Once in the room Grace laid down and Perdita checked her over for any injuries.

“Charlie isn’t a bad man,” Grace sniffled. “He’s just angry about his injury.”

“Charlie is a bad man,” Perdita said. “He’s destruction to you and your Mary.”

“How did you know, if it was a girl, that I was going to name it Mary,” Grace asked.

Perdita shrugged. “It’s what I would have named my girl if I hadn’t lost her.”

“I’m sorry,” Grace said.

Perdita looked outside. It had grown dark and the people of New York had started gathering around the building. She could feel her skin begin to crawl as something in the sky above them made a loud cracking sound.

“This is a nice room,” Grace said.

“It is,” Perdita said still looking out the window.

“My husband Charlie would like a room like this,” Grace said.

“I’m sure he would love to break everything in it,” Perdita replied.

“My name is Grace,” Grace said.

Confused Perdita turned to see Grace standing beside the bed with a trickle of blood running out of her ear. She was staring blankly, smiling with a hand on her belly.

“Are you okay?” Perdita asked.

“I’m fine,” Grace smiled so large tears formed in her eyes. “How are you?”

She started backing away from Perdita who started following her.

“Come here,” Perdita held out her hand. “It will be okay.”

Something was wrong. There was another loud cracking noise above them in the sky but she couldn’t figure out what it was. Mostly because she was distracted by Perdita who now had her back to the large window.

“This is strange weather, isn’t it Charlie,” she whispered.

“Charlie isn’t here,” Perdita said as she held out her hand.

Grace took her hand and looked up. She shook it, smiled, and introduced herself. And then she opened her mouth and screamed. It was loud and throat burning. Perdita jumped back and let go. That’s when Grace slammed her head so hard into the window it broke. The glass shattered into large pieces and plummeted to the unmoving people below.

Grace followed shortly thereafter.

Perdita’s scream continued long after Grace’s had stopped.

Day 3


The dark ancient thing that had moved through the infinite void since the beginning/now/end continued to mechanically move as it had always done. It had one job; to ensure that each of the strings was vibrating in the correct placed that the thing before it put them there before it was eaten up by something else. The appendages moved across and around each string, pulling the hulking incomprehensible mass behind it. Since it’s ancient memory, the same sounds coming from the infinite lines had been the same. At first, it found, what humanity would call annoying, but eventually it grew to understand the purpose.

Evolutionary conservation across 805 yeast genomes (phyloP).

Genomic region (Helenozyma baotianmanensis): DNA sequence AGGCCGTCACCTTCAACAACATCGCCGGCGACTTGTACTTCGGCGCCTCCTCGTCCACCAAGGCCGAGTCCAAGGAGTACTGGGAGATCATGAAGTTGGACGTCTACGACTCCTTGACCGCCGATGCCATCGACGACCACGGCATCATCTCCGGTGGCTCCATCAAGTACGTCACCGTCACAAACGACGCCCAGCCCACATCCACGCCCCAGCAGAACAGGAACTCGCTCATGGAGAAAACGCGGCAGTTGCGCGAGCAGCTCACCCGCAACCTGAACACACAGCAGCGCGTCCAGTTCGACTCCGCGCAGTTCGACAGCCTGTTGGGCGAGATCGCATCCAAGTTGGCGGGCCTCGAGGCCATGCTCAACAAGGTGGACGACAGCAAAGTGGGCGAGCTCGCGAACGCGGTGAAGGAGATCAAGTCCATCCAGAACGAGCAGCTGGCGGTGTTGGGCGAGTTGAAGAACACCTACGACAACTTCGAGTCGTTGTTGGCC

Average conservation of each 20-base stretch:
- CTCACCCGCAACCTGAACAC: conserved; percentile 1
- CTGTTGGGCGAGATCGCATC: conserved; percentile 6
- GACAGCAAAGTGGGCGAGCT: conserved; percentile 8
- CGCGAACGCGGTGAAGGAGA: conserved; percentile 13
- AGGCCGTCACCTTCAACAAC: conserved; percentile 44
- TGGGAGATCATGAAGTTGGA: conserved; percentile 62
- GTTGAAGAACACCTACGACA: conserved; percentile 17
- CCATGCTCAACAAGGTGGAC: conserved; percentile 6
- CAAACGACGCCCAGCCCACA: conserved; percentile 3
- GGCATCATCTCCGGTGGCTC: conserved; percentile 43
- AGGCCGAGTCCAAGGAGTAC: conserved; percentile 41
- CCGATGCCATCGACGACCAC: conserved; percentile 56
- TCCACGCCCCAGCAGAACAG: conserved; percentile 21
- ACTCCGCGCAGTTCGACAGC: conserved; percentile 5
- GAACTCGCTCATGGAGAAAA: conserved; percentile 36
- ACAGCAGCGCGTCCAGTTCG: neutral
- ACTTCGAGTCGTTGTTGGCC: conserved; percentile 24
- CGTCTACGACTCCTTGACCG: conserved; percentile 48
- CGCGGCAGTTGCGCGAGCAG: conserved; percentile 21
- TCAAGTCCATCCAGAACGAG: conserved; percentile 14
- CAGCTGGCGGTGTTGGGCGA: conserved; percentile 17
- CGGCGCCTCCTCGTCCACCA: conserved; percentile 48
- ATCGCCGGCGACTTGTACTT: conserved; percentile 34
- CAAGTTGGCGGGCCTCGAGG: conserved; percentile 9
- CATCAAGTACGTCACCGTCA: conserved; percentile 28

As it was moving in the now/then/later the noise changed ever so slightly. One single string had stopped and the silence, to the thing was so deafening that it felt pain in the deep recesses of its elder brain. A switch that had been placed inside the thing was flipped and the primordial hunger that only found in the apex predators was ignited deep in its central nervous system. Now/Then/Later supereons of starvation thrummed through the thing, and it began to move with a new single purpose; to find the flaw and correct it through destruction. It moved at great speed, but it’s mark was immeasurable and uncountable distances away. It roared in what humanity would have considered anger at the idea that it could not fulfill its need immediately. It would be the first and second noise the thing would ever make. Everything everywhere heard it.

There would be/has been/will be a moment where every living thing, no matter the number of synapses in the brain, that it would start from a slumber, trance, or sleep with a deep sense of fear, loathing, and self-destruction. The sensation will be so devastating to some, that they will find ways to end their existences within the four seconds that they heard it. Four hundred and thirty-two million living things will cease to exist. It did not pause to think of the implications of what it had done or what it was going to do. Instead, it only thought of eating what had/will/continued to change.

At that moment, Perdita felt a wave of dread come over her as she looked down at her notes that lay sprawled out on the wooden writing desk. She had rented a specific room that still followed The Plan and was now going over all the information that she had. She had pulled the heavy curtains shut so she wouldn’t have to look out and see how high she was from the ground. She was still bothered that the records no longer showed Sarah nor Natalie. They had, in all the sense, disappeared from where she had left them. There were a few ideas that she had, but there wasn’t anything she could really do to investigate. She had to stick to The Plan and hope for the best.